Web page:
To facilitate control over the troops, the King assigned to each company a large city, which, together with the district, provided the captain and his people with a salary. From this duty, clerics and nobles were freed; the letters of August 3, 1445 indicate that the people of the church are not compelled to contribute to the maintenance of the troops. The ordinance of December 4 confirmed that "all kinds of people participate in these expenses, excluding the clergy, noblemen, leading a noble life and others whom we have exempted from this by our latest decrees".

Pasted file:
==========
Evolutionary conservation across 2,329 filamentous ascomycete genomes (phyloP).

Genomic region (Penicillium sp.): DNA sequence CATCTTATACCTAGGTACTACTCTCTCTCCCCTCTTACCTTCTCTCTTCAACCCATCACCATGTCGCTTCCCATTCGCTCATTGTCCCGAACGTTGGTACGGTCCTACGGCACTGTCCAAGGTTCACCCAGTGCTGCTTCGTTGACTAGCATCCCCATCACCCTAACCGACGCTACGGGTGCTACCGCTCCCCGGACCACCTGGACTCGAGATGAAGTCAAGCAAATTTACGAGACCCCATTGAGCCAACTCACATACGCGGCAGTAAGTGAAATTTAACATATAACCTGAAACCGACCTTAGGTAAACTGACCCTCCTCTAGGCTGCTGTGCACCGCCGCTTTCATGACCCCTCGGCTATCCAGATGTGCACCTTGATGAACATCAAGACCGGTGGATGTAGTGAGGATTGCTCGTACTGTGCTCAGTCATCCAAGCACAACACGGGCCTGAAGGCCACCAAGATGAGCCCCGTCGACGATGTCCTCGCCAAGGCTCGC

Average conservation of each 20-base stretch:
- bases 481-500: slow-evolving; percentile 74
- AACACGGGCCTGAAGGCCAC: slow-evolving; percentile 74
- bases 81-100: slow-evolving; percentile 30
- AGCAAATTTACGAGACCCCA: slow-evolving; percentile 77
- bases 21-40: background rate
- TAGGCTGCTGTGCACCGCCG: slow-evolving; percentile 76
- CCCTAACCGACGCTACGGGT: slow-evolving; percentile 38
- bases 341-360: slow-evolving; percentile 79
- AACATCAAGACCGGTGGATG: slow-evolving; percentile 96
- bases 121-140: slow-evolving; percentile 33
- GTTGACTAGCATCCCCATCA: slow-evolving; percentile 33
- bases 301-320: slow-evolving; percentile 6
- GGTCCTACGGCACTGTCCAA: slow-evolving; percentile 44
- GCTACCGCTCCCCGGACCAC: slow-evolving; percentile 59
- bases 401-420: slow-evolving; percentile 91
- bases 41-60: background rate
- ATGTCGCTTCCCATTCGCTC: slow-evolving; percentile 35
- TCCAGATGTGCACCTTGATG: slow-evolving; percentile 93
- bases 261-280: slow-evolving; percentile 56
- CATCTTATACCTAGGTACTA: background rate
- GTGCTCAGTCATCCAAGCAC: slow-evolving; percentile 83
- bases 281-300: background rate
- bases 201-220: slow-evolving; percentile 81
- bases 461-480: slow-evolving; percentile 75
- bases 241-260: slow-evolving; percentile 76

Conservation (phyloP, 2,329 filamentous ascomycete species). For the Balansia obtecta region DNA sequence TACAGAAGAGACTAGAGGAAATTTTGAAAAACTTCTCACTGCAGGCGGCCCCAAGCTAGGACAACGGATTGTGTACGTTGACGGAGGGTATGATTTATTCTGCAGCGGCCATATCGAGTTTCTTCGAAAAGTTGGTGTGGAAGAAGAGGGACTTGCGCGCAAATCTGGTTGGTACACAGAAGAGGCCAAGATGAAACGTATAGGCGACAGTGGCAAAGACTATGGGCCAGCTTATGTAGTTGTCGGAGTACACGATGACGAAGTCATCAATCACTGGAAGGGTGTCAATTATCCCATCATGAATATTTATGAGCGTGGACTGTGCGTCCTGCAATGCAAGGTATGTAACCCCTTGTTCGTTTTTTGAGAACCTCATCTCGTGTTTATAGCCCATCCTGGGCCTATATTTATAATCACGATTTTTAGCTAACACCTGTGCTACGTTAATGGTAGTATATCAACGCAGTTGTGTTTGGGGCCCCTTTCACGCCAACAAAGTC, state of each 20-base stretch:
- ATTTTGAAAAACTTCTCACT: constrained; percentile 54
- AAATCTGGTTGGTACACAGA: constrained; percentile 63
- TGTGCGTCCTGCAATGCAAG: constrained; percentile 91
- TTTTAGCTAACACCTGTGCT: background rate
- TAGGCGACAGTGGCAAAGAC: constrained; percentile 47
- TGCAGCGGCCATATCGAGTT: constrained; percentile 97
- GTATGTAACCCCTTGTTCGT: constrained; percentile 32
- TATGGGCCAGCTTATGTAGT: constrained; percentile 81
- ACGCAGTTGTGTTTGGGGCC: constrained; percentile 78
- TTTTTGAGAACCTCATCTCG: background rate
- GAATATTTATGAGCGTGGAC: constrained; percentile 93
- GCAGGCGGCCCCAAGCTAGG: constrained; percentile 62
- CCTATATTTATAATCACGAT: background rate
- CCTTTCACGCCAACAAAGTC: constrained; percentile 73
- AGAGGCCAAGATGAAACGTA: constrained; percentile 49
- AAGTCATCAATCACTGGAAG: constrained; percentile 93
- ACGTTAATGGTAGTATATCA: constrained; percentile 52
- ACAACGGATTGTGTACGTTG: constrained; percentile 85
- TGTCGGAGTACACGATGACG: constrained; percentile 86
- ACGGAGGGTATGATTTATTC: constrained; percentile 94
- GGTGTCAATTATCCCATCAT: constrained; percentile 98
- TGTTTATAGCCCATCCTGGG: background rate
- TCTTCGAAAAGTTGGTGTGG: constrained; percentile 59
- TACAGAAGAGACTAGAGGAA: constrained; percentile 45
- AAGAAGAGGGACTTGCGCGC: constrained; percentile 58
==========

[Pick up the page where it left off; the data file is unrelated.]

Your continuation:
Subdivisions of the company were quartered in neighboring towns, usually in groups of 20 a maximum of 50 lances. The city authorities provided them with premises - each lance needed a room with a fireplace, three beds, linens, kitchen utensils and stables. According to the Ordinance of 1459 for Barrois, “a servant must have one room and two beds, a stable for four horses and another room for food storage; two archers, one room and two beds, and a stable for four horses and another storage room for provisions. " The city provided them with beds "and every week - linen (blans draps), and twice a week - a white tablecloth"
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